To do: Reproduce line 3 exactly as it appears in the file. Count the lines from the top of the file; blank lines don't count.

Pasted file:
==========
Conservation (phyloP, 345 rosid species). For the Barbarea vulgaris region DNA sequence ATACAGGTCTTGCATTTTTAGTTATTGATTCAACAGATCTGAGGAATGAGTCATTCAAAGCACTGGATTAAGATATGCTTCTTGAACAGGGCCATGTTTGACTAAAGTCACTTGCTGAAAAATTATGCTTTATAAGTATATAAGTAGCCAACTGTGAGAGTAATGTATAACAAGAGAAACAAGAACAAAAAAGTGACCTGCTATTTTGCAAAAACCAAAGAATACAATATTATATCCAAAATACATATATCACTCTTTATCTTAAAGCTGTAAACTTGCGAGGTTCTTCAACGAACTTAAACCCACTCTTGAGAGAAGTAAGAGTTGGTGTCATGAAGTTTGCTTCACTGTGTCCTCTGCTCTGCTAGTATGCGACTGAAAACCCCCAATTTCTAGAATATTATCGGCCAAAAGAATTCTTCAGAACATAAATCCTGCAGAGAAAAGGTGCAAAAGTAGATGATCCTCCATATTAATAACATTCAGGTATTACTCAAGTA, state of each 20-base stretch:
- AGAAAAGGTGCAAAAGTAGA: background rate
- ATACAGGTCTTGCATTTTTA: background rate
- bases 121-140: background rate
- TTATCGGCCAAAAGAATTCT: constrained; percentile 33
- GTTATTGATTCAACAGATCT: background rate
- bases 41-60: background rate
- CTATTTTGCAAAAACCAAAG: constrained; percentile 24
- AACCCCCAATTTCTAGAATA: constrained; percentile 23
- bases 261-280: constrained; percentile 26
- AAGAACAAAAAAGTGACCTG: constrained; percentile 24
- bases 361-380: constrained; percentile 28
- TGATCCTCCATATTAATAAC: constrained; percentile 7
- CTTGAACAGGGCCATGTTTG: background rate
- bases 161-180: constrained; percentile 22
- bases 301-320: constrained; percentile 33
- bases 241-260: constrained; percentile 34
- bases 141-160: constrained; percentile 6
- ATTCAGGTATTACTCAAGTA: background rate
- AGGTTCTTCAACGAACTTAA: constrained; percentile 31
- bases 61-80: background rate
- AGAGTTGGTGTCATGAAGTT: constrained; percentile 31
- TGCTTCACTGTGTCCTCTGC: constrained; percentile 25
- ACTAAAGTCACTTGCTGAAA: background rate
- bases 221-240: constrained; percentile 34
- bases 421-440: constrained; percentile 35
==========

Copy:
- ATACAGGTCTTGCATTTTTA: background rate